Material nonimplication or abjunction (Latin ab = "away", junctio= "to join") is a term referring to a logic operation used in generic circuits and Boolean algebra.^{[1]} It is the negation of material implication. That is to say that for any two propositions and , the material nonimplication from to is true if and only if the negation of the material implication from to is true. This is more naturally stated as that the material nonimplication from to is true only if is true and is false.
It may be written using logical notation as , , or "Lpq" (in Bocheński notation), and is logically equivalent to , and .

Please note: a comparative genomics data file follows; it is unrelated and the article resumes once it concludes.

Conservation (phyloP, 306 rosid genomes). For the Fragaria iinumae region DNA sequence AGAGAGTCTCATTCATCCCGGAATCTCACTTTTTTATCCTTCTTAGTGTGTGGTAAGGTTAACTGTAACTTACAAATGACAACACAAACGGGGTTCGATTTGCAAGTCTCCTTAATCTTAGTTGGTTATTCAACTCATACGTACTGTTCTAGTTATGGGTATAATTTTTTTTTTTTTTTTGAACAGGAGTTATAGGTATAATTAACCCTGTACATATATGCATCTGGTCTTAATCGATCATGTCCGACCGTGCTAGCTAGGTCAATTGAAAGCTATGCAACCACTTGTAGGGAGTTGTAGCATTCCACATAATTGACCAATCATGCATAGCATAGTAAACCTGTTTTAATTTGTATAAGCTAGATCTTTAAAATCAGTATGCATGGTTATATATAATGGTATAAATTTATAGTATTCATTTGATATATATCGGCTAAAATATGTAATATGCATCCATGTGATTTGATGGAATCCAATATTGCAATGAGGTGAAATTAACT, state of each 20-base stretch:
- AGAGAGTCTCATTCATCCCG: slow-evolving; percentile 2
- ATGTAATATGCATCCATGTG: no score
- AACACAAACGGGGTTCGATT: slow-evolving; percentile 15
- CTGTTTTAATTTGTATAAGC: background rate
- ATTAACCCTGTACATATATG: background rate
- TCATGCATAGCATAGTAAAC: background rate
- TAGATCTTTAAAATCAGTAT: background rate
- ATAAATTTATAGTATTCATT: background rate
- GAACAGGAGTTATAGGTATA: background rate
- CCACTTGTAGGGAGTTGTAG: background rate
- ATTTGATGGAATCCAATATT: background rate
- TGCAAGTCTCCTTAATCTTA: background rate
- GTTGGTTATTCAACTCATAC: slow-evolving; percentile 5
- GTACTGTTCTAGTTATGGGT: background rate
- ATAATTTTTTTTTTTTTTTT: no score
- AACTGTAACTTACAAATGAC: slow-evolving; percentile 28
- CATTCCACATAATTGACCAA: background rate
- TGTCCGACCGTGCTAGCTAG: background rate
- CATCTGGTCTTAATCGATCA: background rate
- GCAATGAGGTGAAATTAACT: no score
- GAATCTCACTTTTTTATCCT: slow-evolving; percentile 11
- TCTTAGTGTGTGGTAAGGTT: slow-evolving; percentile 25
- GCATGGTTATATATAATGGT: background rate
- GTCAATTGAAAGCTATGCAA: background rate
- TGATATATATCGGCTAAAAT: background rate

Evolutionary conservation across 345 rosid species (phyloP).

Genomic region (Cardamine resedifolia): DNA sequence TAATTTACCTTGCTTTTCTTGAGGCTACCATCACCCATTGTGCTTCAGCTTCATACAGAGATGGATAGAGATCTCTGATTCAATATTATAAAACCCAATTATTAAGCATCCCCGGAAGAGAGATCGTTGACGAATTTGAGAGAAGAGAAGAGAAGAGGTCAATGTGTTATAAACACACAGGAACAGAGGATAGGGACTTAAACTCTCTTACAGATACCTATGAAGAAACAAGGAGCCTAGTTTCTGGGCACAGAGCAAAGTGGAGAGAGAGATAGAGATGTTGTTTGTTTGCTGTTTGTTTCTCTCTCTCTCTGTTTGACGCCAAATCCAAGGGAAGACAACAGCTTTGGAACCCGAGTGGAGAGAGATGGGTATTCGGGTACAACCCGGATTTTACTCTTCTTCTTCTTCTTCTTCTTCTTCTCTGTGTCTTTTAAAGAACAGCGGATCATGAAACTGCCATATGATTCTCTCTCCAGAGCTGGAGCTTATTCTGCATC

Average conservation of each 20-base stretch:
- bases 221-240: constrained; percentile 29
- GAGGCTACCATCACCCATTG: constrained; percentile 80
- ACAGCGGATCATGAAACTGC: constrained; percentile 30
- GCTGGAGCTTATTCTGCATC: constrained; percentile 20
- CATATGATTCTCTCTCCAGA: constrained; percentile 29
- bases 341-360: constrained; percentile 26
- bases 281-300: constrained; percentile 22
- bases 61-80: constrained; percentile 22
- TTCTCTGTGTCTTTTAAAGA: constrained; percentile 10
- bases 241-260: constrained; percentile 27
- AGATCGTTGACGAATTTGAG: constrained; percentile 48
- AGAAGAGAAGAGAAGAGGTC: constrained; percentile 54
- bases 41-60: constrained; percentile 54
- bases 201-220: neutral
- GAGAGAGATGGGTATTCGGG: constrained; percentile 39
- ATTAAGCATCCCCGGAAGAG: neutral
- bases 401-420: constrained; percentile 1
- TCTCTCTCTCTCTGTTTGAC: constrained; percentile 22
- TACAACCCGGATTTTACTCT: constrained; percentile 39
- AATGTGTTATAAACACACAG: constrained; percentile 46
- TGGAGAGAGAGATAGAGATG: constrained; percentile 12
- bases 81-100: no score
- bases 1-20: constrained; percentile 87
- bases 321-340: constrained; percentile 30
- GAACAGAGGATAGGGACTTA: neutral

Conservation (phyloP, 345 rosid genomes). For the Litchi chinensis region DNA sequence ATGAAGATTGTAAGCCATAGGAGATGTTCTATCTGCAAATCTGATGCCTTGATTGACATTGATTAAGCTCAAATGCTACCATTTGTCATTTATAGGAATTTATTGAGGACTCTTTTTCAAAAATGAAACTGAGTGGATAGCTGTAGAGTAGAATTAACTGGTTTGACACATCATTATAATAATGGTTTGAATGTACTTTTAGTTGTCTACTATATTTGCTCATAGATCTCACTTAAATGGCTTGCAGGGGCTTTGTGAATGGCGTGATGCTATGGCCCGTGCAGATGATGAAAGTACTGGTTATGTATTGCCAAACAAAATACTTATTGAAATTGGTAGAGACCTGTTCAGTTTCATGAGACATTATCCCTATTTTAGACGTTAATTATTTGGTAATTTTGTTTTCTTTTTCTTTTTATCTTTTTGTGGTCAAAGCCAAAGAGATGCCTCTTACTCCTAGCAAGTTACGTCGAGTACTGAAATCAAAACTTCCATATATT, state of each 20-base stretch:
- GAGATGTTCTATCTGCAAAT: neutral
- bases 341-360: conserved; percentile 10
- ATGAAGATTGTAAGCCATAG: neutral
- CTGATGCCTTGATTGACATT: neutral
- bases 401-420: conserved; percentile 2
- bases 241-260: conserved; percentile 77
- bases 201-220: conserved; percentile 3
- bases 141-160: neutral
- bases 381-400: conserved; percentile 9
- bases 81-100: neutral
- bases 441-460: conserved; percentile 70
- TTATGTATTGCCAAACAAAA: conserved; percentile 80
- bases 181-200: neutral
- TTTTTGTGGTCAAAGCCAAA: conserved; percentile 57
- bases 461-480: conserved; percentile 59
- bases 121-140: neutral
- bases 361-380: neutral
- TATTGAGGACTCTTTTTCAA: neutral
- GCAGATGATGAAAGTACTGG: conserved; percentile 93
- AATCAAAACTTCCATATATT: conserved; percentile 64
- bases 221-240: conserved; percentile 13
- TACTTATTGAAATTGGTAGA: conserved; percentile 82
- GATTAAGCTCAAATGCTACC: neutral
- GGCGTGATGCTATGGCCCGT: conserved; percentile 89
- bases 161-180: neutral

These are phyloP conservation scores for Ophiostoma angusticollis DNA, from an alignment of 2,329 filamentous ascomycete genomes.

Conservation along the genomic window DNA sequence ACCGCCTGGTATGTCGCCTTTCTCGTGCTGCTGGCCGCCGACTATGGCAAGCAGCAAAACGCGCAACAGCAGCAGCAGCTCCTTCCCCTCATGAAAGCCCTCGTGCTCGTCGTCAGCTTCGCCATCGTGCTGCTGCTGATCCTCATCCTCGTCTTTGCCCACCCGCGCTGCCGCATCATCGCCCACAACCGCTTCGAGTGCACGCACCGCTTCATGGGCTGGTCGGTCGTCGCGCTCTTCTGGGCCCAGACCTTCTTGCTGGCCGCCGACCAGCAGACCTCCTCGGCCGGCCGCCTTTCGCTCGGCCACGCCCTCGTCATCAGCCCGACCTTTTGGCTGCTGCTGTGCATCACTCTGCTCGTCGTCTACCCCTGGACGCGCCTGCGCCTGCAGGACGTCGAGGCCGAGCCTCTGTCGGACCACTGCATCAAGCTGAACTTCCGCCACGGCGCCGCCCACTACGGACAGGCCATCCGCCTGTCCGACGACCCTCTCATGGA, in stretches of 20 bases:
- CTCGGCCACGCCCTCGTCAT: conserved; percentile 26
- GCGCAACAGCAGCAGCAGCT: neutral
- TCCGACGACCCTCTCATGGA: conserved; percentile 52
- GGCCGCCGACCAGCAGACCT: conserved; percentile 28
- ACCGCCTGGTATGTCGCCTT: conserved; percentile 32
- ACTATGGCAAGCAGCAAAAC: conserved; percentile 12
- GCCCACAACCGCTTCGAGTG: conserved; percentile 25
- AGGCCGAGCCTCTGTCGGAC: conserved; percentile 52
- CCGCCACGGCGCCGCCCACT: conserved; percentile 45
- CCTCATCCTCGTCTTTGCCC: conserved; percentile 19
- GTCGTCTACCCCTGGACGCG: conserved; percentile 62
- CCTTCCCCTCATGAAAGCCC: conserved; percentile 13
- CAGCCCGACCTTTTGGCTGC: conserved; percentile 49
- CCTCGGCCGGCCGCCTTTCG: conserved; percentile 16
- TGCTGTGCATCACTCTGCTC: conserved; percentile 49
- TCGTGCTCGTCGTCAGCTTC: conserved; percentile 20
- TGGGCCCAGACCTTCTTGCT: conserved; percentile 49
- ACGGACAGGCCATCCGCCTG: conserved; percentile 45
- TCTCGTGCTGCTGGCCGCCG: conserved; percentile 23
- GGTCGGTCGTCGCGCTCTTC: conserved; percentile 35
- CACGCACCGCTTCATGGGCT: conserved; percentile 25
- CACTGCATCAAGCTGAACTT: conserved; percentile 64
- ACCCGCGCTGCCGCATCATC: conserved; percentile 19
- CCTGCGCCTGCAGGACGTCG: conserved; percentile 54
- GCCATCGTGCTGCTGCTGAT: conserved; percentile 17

Definition
Truth table
F  F  F 
F  T  F 
T  F  T 
T  T  F 
Logical Equivalences
Material nonimplication may be defined as the negation of material implication.

In classical logic, it is also equivalent to the negation of the disjunction of and , and also the conjunction of and
Properties
falsehoodpreserving: The interpretation under which all variables are assigned a truth value of "false" produces a truth value of "false" as a result of material nonimplication.
Symbol
The symbol for material nonimplication is simply a crossedout material implication symbol. Its Unicode symbol is 219B_{16} (8603 decimal): ↛.
Natural language
Grammatical
"p minus q."
"p without q."
Rhetorical
"p but not q."
"q is false, in spite of p."
Computer science
Bitwise operation: A&(~B)
Logical operation: A&&(!B)
See also
References
 ^ Berco, Dan; Ang, Diing Shenp; Kalaga, Pranav Sairam (2020). "Programmable Photoelectric Memristor Gates for In Situ Image Compression". Advanced Intelligent Systems. 2 (9): 5. doi:10.1002/aisy.202000079.
External links